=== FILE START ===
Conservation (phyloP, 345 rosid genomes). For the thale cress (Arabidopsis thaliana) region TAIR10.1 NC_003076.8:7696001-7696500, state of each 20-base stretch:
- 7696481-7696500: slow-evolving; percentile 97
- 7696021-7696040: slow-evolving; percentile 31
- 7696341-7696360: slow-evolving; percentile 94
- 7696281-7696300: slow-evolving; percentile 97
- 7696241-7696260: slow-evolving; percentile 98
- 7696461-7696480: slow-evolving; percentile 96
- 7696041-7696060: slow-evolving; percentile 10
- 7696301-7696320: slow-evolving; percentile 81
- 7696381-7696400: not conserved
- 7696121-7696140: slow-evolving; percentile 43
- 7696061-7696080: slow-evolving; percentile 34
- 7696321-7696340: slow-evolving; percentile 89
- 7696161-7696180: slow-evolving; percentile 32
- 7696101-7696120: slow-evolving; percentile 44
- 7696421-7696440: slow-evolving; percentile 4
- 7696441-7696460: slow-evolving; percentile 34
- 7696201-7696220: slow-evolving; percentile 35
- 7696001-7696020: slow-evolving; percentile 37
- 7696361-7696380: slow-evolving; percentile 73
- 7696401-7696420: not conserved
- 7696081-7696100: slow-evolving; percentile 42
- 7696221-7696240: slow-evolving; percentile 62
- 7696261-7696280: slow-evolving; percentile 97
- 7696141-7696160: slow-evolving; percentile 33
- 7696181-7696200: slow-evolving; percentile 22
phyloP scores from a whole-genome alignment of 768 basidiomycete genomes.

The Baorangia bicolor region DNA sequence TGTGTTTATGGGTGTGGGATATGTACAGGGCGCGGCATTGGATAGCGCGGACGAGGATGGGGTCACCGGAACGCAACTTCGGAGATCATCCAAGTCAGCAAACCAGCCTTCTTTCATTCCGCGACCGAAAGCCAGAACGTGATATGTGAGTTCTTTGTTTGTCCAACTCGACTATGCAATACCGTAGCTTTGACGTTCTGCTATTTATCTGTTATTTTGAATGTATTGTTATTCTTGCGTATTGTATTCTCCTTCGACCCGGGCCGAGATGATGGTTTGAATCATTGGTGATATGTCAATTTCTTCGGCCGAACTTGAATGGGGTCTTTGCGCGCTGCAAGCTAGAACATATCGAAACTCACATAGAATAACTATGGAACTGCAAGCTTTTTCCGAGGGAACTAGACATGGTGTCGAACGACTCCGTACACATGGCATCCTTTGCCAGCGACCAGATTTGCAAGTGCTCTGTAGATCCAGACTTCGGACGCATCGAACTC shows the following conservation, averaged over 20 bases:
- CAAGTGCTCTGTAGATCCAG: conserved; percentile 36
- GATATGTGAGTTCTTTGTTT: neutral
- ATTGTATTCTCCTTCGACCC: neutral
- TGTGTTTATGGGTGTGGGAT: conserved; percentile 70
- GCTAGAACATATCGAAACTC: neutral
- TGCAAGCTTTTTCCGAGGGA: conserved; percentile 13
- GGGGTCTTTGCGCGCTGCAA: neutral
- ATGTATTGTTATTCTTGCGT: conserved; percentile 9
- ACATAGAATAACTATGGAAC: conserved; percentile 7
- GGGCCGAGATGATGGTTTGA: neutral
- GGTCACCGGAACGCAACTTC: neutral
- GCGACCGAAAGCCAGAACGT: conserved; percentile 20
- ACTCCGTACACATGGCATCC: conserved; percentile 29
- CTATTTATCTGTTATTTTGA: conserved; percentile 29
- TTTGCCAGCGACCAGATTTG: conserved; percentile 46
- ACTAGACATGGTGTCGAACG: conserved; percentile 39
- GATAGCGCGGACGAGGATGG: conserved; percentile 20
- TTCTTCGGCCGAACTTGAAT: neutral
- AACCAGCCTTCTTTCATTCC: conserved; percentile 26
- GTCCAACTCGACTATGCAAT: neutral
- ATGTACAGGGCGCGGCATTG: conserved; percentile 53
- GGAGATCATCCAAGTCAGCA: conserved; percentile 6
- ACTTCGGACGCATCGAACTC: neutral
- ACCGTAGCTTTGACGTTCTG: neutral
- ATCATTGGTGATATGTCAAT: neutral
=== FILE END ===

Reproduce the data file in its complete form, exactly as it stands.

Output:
Conservation (phyloP, 345 rosid genomes). For the thale cress (Arabidopsis thaliana) region TAIR10.1 NC_003076.8:7696001-7696500, state of each 20-base stretch:
- 7696481-7696500: slow-evolving; percentile 97
- 7696021-7696040: slow-evolving; percentile 31
- 7696341-7696360: slow-evolving; percentile 94
- 7696281-7696300: slow-evolving; percentile 97
- 7696241-7696260: slow-evolving; percentile 98
- 7696461-7696480: slow-evolving; percentile 96
- 7696041-7696060: slow-evolving; percentile 10
- 7696301-7696320: slow-evolving; percentile 81
- 7696381-7696400: not conserved
- 7696121-7696140: slow-evolving; percentile 43
- 7696061-7696080: slow-evolving; percentile 34
- 7696321-7696340: slow-evolving; percentile 89
- 7696161-7696180: slow-evolving; percentile 32
- 7696101-7696120: slow-evolving; percentile 44
- 7696421-7696440: slow-evolving; percentile 4
- 7696441-7696460: slow-evolving; percentile 34
- 7696201-7696220: slow-evolving; percentile 35
- 7696001-7696020: slow-evolving; percentile 37
- 7696361-7696380: slow-evolving; percentile 73
- 7696401-7696420: not conserved
- 7696081-7696100: slow-evolving; percentile 42
- 7696221-7696240: slow-evolving; percentile 62
- 7696261-7696280: slow-evolving; percentile 97
- 7696141-7696160: slow-evolving; percentile 33
- 7696181-7696200: slow-evolving; percentile 22
phyloP scores from a whole-genome alignment of 768 basidiomycete genomes.

The Baorangia bicolor region DNA sequence TGTGTTTATGGGTGTGGGATATGTACAGGGCGCGGCATTGGATAGCGCGGACGAGGATGGGGTCACCGGAACGCAACTTCGGAGATCATCCAAGTCAGCAAACCAGCCTTCTTTCATTCCGCGACCGAAAGCCAGAACGTGATATGTGAGTTCTTTGTTTGTCCAACTCGACTATGCAATACCGTAGCTTTGACGTTCTGCTATTTATCTGTTATTTTGAATGTATTGTTATTCTTGCGTATTGTATTCTCCTTCGACCCGGGCCGAGATGATGGTTTGAATCATTGGTGATATGTCAATTTCTTCGGCCGAACTTGAATGGGGTCTTTGCGCGCTGCAAGCTAGAACATATCGAAACTCACATAGAATAACTATGGAACTGCAAGCTTTTTCCGAGGGAACTAGACATGGTGTCGAACGACTCCGTACACATGGCATCCTTTGCCAGCGACCAGATTTGCAAGTGCTCTGTAGATCCAGACTTCGGACGCATCGAACTC shows the following conservation, averaged over 20 bases:
- CAAGTGCTCTGTAGATCCAG: conserved; percentile 36
- GATATGTGAGTTCTTTGTTT: neutral
- ATTGTATTCTCCTTCGACCC: neutral
- TGTGTTTATGGGTGTGGGAT: conserved; percentile 70
- GCTAGAACATATCGAAACTC: neutral
- TGCAAGCTTTTTCCGAGGGA: conserved; percentile 13
- GGGGTCTTTGCGCGCTGCAA: neutral
- ATGTATTGTTATTCTTGCGT: conserved; percentile 9
- ACATAGAATAACTATGGAAC: conserved; percentile 7
- GGGCCGAGATGATGGTTTGA: neutral
- GGTCACCGGAACGCAACTTC: neutral
- GCGACCGAAAGCCAGAACGT: conserved; percentile 20
- ACTCCGTACACATGGCATCC: conserved; percentile 29
- CTATTTATCTGTTATTTTGA: conserved; percentile 29
- TTTGCCAGCGACCAGATTTG: conserved; percentile 46
- ACTAGACATGGTGTCGAACG: conserved; percentile 39
- GATAGCGCGGACGAGGATGG: conserved; percentile 20
- TTCTTCGGCCGAACTTGAAT: neutral
- AACCAGCCTTCTTTCATTCC: conserved; percentile 26
- GTCCAACTCGACTATGCAAT: neutral
- ATGTACAGGGCGCGGCATTG: conserved; percentile 53
- GGAGATCATCCAAGTCAGCA: conserved; percentile 6
- ACTTCGGACGCATCGAACTC: neutral
- ACCGTAGCTTTGACGTTCTG: neutral
- ATCATTGGTGATATGTCAAT: neutral